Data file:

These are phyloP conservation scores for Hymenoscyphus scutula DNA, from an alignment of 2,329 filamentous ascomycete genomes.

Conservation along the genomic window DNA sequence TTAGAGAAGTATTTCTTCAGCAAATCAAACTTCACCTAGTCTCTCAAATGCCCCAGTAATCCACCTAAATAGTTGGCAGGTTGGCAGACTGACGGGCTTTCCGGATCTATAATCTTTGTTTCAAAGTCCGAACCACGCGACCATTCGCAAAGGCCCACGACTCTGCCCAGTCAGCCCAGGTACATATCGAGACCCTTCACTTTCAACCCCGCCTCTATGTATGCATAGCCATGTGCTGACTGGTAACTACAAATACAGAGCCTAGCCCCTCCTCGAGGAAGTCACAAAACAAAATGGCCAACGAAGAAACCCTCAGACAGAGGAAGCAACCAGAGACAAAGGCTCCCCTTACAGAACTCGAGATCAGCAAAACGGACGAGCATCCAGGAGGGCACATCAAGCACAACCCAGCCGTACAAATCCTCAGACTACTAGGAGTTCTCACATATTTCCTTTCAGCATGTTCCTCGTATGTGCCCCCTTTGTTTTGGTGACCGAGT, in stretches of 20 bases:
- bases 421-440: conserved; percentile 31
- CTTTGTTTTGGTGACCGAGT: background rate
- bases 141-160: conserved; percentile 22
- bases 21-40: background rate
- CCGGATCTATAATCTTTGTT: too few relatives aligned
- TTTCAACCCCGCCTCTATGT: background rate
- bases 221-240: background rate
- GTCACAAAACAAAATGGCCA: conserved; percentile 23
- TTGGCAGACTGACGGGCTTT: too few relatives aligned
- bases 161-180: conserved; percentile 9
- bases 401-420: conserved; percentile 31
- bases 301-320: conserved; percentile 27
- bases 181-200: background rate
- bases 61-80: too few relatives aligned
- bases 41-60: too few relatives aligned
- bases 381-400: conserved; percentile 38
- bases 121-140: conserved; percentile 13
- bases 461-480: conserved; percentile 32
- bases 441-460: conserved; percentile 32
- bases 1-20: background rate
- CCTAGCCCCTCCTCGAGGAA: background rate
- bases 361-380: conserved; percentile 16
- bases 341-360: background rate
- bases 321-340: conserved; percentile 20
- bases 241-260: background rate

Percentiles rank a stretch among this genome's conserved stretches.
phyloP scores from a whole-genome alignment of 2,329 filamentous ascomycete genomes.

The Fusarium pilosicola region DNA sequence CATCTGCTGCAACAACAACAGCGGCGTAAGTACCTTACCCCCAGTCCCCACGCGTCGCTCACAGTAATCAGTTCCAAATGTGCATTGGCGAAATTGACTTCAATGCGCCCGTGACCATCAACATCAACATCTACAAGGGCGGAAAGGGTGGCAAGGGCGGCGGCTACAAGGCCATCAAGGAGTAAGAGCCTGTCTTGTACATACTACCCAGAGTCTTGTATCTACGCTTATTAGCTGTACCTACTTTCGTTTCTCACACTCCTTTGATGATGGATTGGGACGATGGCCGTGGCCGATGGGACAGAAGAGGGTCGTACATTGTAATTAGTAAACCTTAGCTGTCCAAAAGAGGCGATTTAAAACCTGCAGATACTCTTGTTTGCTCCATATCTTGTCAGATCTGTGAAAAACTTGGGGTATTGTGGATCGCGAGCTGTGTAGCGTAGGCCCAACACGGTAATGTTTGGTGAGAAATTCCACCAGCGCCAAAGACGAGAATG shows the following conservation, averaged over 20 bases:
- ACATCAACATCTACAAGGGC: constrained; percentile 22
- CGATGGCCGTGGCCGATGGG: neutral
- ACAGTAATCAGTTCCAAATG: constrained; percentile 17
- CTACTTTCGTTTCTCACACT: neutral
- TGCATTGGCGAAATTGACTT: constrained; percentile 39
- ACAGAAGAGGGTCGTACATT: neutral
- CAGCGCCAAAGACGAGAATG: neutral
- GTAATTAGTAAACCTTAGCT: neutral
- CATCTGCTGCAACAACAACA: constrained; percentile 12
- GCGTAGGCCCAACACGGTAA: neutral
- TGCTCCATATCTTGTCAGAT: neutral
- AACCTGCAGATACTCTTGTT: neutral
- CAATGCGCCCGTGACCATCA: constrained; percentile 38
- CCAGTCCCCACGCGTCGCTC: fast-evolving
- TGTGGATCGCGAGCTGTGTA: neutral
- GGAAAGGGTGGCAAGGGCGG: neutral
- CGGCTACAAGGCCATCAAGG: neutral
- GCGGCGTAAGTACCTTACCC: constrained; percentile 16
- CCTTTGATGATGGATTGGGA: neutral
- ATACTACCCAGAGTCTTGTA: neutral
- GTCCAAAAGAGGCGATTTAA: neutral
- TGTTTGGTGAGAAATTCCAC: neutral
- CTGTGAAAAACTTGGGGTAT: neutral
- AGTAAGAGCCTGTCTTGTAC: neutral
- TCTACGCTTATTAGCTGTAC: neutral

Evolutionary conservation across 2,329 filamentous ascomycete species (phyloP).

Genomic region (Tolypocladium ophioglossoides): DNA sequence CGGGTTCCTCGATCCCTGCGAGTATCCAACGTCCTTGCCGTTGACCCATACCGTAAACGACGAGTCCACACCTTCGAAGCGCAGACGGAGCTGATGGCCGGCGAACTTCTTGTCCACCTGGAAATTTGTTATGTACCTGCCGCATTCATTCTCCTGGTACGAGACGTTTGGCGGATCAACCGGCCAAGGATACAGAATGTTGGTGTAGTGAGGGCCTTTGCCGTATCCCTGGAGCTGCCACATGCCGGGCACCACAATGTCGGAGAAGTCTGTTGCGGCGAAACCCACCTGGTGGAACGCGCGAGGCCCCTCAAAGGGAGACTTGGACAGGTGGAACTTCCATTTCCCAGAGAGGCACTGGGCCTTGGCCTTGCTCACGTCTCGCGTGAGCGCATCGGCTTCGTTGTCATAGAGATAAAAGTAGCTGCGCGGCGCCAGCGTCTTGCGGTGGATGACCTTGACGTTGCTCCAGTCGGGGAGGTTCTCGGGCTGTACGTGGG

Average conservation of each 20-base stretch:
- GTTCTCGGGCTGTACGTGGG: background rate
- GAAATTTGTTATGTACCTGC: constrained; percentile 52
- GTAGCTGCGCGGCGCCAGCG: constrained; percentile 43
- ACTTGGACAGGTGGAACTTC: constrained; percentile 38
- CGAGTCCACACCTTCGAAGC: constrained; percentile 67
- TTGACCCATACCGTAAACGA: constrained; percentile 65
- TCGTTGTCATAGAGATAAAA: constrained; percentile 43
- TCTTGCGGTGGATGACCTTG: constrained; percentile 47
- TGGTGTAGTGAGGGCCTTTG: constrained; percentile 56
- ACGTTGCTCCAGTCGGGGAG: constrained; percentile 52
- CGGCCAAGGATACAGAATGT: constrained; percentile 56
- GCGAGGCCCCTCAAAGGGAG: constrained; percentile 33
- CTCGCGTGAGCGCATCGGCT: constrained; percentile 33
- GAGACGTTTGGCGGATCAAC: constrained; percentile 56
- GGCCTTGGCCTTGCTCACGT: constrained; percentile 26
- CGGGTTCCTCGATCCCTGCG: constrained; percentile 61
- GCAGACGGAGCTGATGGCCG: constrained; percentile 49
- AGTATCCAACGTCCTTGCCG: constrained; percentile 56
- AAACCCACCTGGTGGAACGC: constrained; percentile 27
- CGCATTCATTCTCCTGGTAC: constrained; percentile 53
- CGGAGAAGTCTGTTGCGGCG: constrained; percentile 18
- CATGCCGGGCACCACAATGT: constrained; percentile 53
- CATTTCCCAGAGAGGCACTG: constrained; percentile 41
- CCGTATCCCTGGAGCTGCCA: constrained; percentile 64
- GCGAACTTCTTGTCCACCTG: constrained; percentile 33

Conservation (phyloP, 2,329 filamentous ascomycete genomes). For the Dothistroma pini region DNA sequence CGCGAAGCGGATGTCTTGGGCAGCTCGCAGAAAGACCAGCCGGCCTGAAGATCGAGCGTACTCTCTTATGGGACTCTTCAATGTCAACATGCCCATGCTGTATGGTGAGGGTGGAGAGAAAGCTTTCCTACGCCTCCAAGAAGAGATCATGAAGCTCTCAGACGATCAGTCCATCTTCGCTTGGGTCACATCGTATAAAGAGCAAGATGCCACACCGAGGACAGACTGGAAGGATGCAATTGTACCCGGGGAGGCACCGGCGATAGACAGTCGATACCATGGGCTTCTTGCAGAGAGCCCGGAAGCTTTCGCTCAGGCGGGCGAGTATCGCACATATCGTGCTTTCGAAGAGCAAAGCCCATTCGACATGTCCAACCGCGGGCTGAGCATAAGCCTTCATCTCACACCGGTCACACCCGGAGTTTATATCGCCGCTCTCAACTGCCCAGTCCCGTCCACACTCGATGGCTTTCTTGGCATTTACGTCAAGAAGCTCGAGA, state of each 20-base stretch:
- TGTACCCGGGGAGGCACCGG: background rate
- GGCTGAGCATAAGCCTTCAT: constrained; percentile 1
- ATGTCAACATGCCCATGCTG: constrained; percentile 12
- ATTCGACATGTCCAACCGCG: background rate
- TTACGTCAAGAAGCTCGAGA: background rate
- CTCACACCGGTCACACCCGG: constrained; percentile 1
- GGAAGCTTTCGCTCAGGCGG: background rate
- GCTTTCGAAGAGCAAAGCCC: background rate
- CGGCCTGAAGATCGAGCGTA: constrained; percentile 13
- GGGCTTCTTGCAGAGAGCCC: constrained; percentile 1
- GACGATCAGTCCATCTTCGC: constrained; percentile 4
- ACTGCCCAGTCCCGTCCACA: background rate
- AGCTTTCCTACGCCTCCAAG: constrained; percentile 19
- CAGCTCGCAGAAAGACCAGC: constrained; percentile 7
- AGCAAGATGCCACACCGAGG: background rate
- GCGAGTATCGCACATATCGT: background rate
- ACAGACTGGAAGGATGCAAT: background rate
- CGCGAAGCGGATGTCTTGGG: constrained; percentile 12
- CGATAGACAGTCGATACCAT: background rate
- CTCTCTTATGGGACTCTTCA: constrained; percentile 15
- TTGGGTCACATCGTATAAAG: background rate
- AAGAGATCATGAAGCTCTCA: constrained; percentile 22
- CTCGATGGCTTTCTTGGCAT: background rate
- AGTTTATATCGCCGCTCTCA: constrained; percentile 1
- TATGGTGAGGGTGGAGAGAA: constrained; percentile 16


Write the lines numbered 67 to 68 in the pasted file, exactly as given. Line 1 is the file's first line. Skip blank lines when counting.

- TGGTGTAGTGAGGGCCTTTG: constrained; percentile 56
- ACGTTGCTCCAGTCGGGGAG: constrained; percentile 52